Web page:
Celery Gin

Celery Gin

I first tasted Celery Gin at Tales of the Cocktail last year. The latest gin from Rutte Distillery was on the shortlist for ‘Best New Spirit of 2016’ and Master Distiller Myriam Hendrickx was kind enough to grant me an interview which you can read here.

As with most new gins, it can take a while to hit the Australian market and I did a fair bit of pestering to find out when it would get here!  I was fortunate enough to attend a ‘Lunch and Learn’ session last week with the Bacardi/DeKuyper team and enjoyed cocktails made with Celery Gin and Old Simon Genever created by Australian Bartender of the Year 2015, Lee Potter Cavanagh. That genever was a taste revelation and quite unlike other genevers that I’ve tasted and largely disliked.

Celery Gin
Celery Gin and Tonic garnished with celery leaf and a piece of apple.

Celery Gin came after DeKuyper acquired Rutte Distillery. They were looking for interesting flavours for their liqueur portfolio and Myriam pointed straight to the extensive Rutte archives where celery has been used as a botanical in Rutte genevers since the 1800s, and suggested using it to make a gin. The rest is history and the result has been a huge hit and put the smallest distillery in the Netherlands on the map.

Botanicals

Celery Gin

In fact, it’s the incredibly fragrant leaves of the celery plant that are used alongside juniper, coriander, angelica root, sweet orange peel and cardamom, rather than celery seeds or the celery stalks we all crunch in our salads.

Tasting Celery Gin

Sometimes when a gin hits the market and it has a dominant botanical, the balanced “gin” flavour is lost. Fortunately, this is far from the case with Celery gin.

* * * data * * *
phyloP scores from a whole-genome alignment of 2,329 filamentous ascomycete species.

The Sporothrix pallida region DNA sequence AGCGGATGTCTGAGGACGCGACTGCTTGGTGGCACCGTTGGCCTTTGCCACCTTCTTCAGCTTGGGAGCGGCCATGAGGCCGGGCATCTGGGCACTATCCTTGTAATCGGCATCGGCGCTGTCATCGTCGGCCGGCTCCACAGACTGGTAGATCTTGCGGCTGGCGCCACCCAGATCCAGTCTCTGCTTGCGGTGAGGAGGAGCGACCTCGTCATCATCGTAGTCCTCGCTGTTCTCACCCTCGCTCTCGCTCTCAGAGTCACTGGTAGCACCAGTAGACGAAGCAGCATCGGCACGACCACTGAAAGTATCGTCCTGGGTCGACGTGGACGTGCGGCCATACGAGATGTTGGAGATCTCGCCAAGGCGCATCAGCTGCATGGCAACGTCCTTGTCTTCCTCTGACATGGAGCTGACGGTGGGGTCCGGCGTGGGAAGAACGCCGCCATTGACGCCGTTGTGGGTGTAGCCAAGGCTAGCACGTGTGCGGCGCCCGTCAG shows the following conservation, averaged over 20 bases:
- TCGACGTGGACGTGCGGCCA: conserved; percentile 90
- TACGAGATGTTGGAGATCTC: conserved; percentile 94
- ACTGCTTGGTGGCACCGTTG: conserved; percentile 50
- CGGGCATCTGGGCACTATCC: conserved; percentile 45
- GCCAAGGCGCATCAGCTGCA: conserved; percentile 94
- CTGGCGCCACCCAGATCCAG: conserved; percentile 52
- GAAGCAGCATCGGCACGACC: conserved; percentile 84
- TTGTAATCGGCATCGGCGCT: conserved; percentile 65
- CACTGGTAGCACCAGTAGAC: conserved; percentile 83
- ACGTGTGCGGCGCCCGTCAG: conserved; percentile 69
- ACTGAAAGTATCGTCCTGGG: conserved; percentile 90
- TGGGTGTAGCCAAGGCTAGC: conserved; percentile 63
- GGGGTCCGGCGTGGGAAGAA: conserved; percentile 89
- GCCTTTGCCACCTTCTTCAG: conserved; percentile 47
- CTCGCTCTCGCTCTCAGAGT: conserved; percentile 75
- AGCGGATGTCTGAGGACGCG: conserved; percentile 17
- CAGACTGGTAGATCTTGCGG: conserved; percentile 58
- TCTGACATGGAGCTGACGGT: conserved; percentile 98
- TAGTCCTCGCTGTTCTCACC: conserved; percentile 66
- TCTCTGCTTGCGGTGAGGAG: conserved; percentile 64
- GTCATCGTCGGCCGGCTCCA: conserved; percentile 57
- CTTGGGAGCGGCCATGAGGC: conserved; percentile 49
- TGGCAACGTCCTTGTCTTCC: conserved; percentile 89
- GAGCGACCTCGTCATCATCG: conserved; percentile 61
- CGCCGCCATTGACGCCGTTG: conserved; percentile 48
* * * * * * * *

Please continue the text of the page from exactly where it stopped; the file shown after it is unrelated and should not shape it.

On the nose you get the familiar gin aromas; juniper, coriander and angelica.

If you are expecting this gin to taste of celery stalks, you’re in for a surprise as while celery notes are present, it’s not in your face. There is lots of piney juniper and citrus with fresh notes of celery leaves. The flavour then builds with more herbaceous celery, some orange giving a subtle sweetness and ending with bold white pepper notes. The finish is mouth-watering and lengthy.

Drinking Celery Gin

Celery Gimlet
Celery Gin Gimlet
KT Collins
KT Collins

The herbaceous freshness of celery works well with gin, especially in savoury cocktails. Of course, a really excellent gin is super versatile. While Celery gin is a natural choice well in the celery forward cocktails I’ve shown above, it’s also excellent in a martini, It’s also creates an outstanding Red Snapper.

Red Snapper
Red Snapper

Country of Origin: Holland

ABV: 43%

Price: Medium

 

Gin and Jonnie GastroGin

Gin and Jonnie GastroGin is one of the more intriguingly named gins I’ve come across recently! The choice of name becomes obvious when you discover that the recipe was created by Dutch chef Jonnie Boer. Jonnie became the youngest two Michelin-starred chef in the Netherlands and in 2004, his restaurant De Librije, receive 3 stars, only the second in the Netherlands to do so.

Restaurant De Librije

A die-hard gin and tonic fan, Jonnie sought the expertise of Onder de Boompjes, to collaborate on his passion project, a gin that would “captivate my favourite flavours, ones that are fresh, real and genuine“. Onder de Boompjes have been making genever since 1658 and is the second oldest distillery in the Netherlands. Together with his chef Maik Kuipers, master distiller Justus Walop and Johan Kersten from Onder de Boompjes, Jonnie took over a year to create the recipe for the world’s first  “GastroGin”.

The botanicals